In what sound like a Shakespearean tragedy, ironically, What makes Monero, Monero, is also what makes it the prime target of governments and regulatory authorities across the world, citing concerns of money laundering and funding criminal activities. The direct result being exchanges’ delisting the cryptocurrency from their platform in order to be regulatory compliant.
This year alone, several top cryptocurrency exchanges and services dropped Monero from their platform. OKEx, BitBay, South-Korean exchange Upbit, BitOasis, and Gate.io delisted Monero, citing its privacy aspect. French financial regulators have even proposed a ban on privacy-oriented cryptocurrency, with Monero and ZCash mentioned in the report.
Speaking with AMBCrypto, Justin stated that the delisting spree has already started to hinder Monero’s adoption. He further added,
“But I’m optimistic that with time, Monero and other privacy technologies will be accepted by exchanges and regulators. These privacy features are in high demand from users and are needed for completely legal reasons.”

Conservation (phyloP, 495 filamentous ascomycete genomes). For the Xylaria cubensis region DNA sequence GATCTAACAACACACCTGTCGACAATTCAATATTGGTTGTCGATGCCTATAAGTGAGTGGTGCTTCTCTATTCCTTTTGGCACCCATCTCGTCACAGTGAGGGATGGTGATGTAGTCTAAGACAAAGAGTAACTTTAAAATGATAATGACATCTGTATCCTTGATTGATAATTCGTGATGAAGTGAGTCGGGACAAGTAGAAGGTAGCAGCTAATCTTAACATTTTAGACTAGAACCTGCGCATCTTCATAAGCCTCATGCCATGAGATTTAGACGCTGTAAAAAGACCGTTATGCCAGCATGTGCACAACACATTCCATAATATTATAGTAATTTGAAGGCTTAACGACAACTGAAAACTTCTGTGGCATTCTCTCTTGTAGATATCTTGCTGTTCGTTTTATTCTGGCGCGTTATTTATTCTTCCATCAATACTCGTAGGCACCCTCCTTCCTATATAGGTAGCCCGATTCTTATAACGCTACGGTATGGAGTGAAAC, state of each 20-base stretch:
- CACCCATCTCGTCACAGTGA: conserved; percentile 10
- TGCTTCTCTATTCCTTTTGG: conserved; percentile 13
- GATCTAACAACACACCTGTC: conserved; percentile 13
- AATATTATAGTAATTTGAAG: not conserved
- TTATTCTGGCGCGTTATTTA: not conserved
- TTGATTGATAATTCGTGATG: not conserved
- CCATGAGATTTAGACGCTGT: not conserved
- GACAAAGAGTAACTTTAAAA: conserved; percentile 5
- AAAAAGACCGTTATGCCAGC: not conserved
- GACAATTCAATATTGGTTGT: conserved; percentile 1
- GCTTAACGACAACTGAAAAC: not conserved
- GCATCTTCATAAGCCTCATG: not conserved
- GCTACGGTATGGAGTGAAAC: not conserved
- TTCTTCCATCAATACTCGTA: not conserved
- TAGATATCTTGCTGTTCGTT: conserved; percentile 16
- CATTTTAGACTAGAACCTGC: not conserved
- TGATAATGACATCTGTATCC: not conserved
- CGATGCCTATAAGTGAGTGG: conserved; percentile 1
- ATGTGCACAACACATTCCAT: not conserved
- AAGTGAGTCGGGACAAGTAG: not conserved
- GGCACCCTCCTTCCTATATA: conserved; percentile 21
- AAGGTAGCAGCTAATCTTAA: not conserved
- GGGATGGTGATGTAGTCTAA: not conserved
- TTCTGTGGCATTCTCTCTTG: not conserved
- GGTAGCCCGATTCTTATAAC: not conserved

Contrarily, Diego Salazar expressed that this move by the exchanges was “a little silly.” He further told AMBCrypto that Monero was, in fact, “very KYC complaint” as it was similar to how cash functions. He elaborated that while a bank has all the information of its customers, it would still not have any idea as to what the person does with the cash withdrawn from the account.
“Monero mimics this [cash] current system. In that the exchange can still see, assuming I’m on that exchange and did KYC/ AML, they have my name, they have my address, they have all the information and they know that Diego just purchased 10 Monero and took it out. But, after I leave the exchange, they don’t know what I did with the Monero, and, in my opinion, that is kind of sane way to do things.”
While its privacy aspect has been building and breaking the cryptocurrency at the same time, the downfall would likely not continue for a long time. In an interview for Monero Talk, Justin stated that the team was working on a legal construct that would allow exchanges to list the cryptocurrency, which would be in tune with the rules and regulations.
War against ASIC mining